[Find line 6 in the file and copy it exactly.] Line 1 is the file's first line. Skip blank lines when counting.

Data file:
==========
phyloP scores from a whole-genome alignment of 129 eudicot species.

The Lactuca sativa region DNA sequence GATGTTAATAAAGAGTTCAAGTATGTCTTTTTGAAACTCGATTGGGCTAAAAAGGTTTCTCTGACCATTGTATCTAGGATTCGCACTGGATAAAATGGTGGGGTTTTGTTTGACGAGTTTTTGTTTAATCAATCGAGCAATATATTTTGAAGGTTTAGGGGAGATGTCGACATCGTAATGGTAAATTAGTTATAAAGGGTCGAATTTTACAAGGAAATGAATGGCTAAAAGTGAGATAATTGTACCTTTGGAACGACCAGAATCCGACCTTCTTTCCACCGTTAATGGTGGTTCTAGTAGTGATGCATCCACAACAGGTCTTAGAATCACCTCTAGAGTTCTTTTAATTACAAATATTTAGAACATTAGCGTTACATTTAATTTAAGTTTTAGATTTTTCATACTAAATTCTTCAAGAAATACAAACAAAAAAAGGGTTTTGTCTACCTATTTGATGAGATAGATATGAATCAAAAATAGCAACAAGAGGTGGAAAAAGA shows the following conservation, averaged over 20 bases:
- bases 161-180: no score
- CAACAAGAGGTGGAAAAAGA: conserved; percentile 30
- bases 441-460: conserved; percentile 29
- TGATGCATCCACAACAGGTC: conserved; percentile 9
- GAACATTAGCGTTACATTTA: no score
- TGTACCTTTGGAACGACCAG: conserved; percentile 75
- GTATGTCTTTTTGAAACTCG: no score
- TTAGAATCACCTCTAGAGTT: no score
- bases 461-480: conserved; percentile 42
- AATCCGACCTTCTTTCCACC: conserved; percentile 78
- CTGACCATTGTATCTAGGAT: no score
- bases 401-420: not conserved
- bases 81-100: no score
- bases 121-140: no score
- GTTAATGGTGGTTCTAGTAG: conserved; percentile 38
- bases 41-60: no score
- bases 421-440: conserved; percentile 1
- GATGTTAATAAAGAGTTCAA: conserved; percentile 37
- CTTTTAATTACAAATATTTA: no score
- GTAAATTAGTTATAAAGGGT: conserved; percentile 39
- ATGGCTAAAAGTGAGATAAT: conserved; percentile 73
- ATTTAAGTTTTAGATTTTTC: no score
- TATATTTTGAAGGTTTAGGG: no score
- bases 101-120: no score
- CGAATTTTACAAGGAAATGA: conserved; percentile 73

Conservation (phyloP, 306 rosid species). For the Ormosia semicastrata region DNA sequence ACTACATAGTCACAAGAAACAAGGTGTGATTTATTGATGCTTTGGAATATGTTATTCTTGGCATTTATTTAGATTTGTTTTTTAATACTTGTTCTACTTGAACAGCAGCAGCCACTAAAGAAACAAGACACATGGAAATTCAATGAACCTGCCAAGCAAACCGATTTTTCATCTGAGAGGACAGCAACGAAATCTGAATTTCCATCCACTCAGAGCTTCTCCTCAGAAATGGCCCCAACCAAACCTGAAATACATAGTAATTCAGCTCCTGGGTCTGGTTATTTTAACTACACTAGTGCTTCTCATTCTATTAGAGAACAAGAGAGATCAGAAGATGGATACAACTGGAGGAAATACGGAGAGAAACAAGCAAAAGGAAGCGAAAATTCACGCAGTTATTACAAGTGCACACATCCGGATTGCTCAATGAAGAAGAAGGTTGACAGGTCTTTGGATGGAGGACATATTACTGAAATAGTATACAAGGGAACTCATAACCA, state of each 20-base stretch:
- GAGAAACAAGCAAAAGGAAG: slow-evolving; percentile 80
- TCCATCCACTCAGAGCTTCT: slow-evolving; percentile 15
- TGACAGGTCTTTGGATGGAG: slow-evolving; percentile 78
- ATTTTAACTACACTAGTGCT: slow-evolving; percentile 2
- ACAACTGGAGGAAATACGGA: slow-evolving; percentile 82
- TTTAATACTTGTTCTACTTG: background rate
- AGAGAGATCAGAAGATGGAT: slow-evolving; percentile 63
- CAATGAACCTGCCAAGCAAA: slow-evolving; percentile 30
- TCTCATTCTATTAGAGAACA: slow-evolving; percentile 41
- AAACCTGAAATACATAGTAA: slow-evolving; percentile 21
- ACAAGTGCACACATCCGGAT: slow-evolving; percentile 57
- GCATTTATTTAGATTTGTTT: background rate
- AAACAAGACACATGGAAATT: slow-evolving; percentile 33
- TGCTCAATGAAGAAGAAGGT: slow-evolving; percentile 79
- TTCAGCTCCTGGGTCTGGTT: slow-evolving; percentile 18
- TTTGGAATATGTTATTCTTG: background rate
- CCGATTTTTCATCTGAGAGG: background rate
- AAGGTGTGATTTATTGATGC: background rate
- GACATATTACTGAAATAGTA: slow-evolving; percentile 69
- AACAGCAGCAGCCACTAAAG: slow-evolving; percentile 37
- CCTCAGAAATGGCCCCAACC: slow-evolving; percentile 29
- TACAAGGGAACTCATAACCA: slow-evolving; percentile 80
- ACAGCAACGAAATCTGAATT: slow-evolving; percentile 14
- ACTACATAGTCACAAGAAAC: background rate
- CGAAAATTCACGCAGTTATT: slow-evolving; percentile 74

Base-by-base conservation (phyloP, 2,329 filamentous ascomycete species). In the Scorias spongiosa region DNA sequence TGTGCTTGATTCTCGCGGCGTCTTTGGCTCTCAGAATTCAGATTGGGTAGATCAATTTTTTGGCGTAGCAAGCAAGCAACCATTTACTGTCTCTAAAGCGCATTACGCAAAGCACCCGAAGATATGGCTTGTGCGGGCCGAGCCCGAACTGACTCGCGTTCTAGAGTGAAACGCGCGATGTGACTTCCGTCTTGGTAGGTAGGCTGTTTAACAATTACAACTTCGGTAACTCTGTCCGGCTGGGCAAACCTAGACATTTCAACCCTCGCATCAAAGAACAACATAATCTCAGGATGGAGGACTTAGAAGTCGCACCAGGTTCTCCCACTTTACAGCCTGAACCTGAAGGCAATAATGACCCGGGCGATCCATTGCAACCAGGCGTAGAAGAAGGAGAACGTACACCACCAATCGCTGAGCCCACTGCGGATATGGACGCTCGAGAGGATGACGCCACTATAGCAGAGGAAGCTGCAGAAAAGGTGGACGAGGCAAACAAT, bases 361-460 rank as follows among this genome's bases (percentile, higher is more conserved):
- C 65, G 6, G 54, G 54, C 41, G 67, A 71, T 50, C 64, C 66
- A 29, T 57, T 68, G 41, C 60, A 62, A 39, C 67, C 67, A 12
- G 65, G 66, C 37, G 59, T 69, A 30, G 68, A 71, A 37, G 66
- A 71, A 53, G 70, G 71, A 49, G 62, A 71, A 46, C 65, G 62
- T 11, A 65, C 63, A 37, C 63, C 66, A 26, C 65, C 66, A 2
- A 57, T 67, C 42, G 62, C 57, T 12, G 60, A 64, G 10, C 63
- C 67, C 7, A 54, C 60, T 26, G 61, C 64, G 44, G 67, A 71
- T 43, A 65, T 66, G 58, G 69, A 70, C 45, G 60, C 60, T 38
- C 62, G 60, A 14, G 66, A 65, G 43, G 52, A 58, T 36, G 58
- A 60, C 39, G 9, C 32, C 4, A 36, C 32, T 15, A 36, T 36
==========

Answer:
- TGATGCATCCACAACAGGTC: conserved; percentile 9